Birth has been medicalised.

Woman is well-designed for birth - if she can be instinctual, primal.
almost all the time, birth is NOT a medical event.
Worldwide, the biggest cause of maternal death is poor maternal health and diet, and especially poor hygiene. 

So, we need to:
  • Give control of birth back to women. See how here.
  • Watch/Read lots of positive, natural births. This reduces the fear of the unknown. Start here and here
  • Get movies and TV to include natural birth, preferably as the default type. Avoid scenes with terrified woman begging for drugs. Rather, let us witness the positive power of women!! 
  • Mothers need to choose carefully who they want at their birth. This is NOT the time to be polite. Surely you need people around who you feel comfortable with? A doula may be a wise choice. Supporters of the labouring mother could engage in repetitive tasks (e.g. knitting) to reduce anxiety, and maintain a balance between privacy and availability (holding the sacred space).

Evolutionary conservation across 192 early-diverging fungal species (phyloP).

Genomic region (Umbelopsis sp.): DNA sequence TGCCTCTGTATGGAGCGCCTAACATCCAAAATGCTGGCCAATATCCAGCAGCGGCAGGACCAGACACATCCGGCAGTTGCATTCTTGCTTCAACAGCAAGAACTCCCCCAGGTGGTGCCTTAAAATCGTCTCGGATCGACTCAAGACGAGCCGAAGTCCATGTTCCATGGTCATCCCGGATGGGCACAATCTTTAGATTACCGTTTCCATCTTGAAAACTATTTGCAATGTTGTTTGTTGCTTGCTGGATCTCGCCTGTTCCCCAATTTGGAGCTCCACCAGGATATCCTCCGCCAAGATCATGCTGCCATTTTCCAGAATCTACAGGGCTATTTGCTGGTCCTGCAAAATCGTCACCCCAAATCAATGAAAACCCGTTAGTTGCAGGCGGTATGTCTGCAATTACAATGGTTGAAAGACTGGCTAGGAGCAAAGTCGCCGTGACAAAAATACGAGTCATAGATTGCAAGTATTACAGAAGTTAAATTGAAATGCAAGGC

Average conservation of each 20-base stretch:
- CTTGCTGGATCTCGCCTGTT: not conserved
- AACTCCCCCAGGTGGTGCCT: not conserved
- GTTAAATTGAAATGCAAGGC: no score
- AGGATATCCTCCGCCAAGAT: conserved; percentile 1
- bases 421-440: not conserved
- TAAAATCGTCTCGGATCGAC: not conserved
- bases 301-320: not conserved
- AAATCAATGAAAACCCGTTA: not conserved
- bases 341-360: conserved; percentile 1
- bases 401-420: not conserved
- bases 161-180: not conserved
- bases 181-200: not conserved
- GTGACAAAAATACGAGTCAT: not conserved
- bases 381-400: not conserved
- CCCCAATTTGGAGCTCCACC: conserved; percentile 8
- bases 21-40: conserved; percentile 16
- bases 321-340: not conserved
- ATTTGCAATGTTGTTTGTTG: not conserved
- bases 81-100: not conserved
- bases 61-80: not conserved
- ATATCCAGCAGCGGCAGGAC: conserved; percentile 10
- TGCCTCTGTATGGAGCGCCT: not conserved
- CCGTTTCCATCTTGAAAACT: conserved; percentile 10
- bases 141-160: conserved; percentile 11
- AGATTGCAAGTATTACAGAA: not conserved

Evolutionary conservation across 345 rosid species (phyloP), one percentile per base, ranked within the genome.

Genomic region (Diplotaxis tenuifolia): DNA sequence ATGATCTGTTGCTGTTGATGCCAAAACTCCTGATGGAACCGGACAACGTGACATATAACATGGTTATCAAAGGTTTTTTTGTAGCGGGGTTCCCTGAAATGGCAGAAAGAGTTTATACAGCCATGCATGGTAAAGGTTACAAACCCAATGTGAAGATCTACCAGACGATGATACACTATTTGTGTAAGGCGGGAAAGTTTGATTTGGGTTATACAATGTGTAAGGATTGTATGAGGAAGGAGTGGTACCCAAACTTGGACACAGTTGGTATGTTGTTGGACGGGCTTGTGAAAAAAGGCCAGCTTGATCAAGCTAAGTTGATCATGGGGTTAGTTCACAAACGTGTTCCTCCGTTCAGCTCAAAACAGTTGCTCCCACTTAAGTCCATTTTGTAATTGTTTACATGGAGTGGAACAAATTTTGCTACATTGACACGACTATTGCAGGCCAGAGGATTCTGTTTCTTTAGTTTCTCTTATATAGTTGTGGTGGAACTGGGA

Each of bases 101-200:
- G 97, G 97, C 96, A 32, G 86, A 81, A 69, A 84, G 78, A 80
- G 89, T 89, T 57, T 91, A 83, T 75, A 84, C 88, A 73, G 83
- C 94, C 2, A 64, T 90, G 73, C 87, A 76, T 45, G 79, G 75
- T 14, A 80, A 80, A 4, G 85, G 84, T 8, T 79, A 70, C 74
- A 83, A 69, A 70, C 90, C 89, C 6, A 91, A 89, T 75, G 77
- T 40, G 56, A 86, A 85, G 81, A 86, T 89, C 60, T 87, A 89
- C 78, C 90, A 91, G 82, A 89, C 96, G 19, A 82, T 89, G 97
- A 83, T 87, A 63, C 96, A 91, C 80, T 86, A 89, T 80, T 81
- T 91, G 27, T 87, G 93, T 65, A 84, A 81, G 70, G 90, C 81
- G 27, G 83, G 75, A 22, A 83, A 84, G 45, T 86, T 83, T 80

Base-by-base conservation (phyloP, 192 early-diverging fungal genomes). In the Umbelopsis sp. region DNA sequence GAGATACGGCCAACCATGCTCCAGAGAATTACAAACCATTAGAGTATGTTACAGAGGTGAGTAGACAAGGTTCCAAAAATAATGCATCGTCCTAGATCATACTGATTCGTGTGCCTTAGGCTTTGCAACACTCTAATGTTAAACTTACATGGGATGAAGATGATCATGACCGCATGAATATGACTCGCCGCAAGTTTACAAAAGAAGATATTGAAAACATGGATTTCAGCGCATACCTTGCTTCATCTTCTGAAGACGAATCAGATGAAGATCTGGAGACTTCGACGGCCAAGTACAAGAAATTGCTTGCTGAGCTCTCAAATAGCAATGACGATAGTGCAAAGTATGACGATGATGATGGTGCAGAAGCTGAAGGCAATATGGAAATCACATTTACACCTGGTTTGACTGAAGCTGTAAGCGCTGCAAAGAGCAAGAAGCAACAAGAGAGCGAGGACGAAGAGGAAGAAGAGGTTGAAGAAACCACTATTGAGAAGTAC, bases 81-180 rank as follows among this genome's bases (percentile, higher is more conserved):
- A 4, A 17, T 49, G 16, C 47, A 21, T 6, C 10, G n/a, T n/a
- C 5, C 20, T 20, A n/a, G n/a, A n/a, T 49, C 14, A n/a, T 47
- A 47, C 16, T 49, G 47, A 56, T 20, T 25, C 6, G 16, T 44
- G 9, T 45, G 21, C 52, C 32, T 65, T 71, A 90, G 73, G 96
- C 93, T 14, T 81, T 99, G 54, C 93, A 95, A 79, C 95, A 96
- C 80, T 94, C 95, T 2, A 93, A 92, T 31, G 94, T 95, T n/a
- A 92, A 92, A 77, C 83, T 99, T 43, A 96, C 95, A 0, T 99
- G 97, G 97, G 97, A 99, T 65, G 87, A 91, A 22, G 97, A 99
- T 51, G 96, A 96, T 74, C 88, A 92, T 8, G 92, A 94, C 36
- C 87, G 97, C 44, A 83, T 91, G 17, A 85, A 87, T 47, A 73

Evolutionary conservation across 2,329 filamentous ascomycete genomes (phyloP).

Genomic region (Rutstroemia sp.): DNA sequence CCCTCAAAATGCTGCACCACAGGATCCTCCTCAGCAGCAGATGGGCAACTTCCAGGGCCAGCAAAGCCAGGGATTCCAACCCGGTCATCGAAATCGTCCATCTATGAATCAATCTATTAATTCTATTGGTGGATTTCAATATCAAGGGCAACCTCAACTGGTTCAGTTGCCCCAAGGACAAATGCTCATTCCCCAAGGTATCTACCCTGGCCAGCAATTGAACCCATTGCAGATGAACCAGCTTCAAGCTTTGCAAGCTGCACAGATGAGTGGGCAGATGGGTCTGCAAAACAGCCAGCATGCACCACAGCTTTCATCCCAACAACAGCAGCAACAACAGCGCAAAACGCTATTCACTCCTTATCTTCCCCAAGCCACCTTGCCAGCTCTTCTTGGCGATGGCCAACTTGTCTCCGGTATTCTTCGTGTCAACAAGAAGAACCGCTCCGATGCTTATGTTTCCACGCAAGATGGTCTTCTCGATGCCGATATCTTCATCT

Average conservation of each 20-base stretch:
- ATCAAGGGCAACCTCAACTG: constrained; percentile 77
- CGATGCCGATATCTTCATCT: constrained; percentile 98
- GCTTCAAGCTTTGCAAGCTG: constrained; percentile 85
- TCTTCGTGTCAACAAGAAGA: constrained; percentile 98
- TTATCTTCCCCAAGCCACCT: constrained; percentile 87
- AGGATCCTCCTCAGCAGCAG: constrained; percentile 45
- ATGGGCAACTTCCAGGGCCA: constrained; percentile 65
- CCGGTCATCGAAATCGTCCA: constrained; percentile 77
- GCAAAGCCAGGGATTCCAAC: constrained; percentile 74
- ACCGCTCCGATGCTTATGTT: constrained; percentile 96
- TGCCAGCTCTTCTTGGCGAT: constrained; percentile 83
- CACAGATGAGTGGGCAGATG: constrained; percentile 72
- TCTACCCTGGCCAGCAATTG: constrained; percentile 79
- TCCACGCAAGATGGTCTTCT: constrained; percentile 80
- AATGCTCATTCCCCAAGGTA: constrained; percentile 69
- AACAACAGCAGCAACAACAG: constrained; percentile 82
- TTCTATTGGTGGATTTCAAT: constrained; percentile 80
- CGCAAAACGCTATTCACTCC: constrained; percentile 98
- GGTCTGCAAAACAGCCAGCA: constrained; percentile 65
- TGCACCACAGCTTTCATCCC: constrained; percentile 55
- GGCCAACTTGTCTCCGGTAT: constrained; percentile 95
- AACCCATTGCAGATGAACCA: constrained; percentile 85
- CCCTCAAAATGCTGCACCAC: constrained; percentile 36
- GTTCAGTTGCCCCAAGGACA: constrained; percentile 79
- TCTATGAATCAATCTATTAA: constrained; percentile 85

Moss Woman

Here are some longer quotes about all this by Colleen Bak excerpted from her article The Role of Fear in the U.S. Birthing Process (Midwifery Today, Issue 67):
  • Birth is inherently a female activity. The choice, the ability, the power to give birth is innately female. Historically women were the sole possessors of birthing knowledge and technique, and in certain cultures and time periods men feared them as a result of this (Arms 1996 [cited in Bak, 2003]). In some places and times it was thought that women’s control over life also enabled them a certain control over death, and in others, female birth attendants were murdered as witches due to their ability to magically aid in the birthing process. As a result of their pivotal roles in birth and death, female healers “began to be shunned, persecuted, and often even put to death…women healers everywhere were driven underground by those who feared their powers” (Mauger 2000: 126 [cited in Bak, 2003]).